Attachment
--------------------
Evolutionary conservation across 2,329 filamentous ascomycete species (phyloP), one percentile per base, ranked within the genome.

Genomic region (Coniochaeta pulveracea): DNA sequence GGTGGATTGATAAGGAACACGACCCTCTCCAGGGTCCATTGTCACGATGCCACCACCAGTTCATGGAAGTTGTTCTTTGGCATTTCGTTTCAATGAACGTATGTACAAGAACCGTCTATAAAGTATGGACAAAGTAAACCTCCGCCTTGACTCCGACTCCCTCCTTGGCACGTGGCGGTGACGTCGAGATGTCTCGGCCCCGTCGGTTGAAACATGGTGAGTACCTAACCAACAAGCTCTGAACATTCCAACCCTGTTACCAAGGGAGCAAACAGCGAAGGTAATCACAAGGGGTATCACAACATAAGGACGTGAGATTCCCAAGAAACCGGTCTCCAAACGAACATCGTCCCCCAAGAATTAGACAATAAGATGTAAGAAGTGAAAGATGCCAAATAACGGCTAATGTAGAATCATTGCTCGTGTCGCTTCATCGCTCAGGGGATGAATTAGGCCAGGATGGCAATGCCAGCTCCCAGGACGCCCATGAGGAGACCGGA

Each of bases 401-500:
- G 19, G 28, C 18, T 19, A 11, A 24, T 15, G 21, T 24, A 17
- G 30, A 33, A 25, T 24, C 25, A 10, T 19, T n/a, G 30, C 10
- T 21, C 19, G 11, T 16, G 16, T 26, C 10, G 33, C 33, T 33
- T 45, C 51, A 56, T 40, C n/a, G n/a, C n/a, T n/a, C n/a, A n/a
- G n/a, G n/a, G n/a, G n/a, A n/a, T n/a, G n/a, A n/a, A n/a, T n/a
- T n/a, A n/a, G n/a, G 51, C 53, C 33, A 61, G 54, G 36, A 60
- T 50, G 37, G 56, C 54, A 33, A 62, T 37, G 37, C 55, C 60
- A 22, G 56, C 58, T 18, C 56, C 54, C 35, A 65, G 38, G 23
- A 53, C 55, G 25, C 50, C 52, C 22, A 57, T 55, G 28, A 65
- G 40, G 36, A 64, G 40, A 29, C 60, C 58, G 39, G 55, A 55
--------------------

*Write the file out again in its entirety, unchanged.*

Evolutionary conservation across 2,329 filamentous ascomycete species (phyloP), one percentile per base, ranked within the genome.

Genomic region (Coniochaeta pulveracea): DNA sequence GGTGGATTGATAAGGAACACGACCCTCTCCAGGGTCCATTGTCACGATGCCACCACCAGTTCATGGAAGTTGTTCTTTGGCATTTCGTTTCAATGAACGTATGTACAAGAACCGTCTATAAAGTATGGACAAAGTAAACCTCCGCCTTGACTCCGACTCCCTCCTTGGCACGTGGCGGTGACGTCGAGATGTCTCGGCCCCGTCGGTTGAAACATGGTGAGTACCTAACCAACAAGCTCTGAACATTCCAACCCTGTTACCAAGGGAGCAAACAGCGAAGGTAATCACAAGGGGTATCACAACATAAGGACGTGAGATTCCCAAGAAACCGGTCTCCAAACGAACATCGTCCCCCAAGAATTAGACAATAAGATGTAAGAAGTGAAAGATGCCAAATAACGGCTAATGTAGAATCATTGCTCGTGTCGCTTCATCGCTCAGGGGATGAATTAGGCCAGGATGGCAATGCCAGCTCCCAGGACGCCCATGAGGAGACCGGA

Each of bases 401-500:
- G 19, G 28, C 18, T 19, A 11, A 24, T 15, G 21, T 24, A 17
- G 30, A 33, A 25, T 24, C 25, A 10, T 19, T n/a, G 30, C 10
- T 21, C 19, G 11, T 16, G 16, T 26, C 10, G 33, C 33, T 33
- T 45, C 51, A 56, T 40, C n/a, G n/a, C n/a, T n/a, C n/a, A n/a
- G n/a, G n/a, G n/a, G n/a, A n/a, T n/a, G n/a, A n/a, A n/a, T n/a
- T n/a, A n/a, G n/a, G 51, C 53, C 33, A 61, G 54, G 36, A 60
- T 50, G 37, G 56, C 54, A 33, A 62, T 37, G 37, C 55, C 60
- A 22, G 56, C 58, T 18, C 56, C 54, C 35, A 65, G 38, G 23
- A 53, C 55, G 25, C 50, C 52, C 22, A 57, T 55, G 28, A 65
- G 40, G 36, A 64, G 40, A 29, C 60, C 58, G 39, G 55, A 55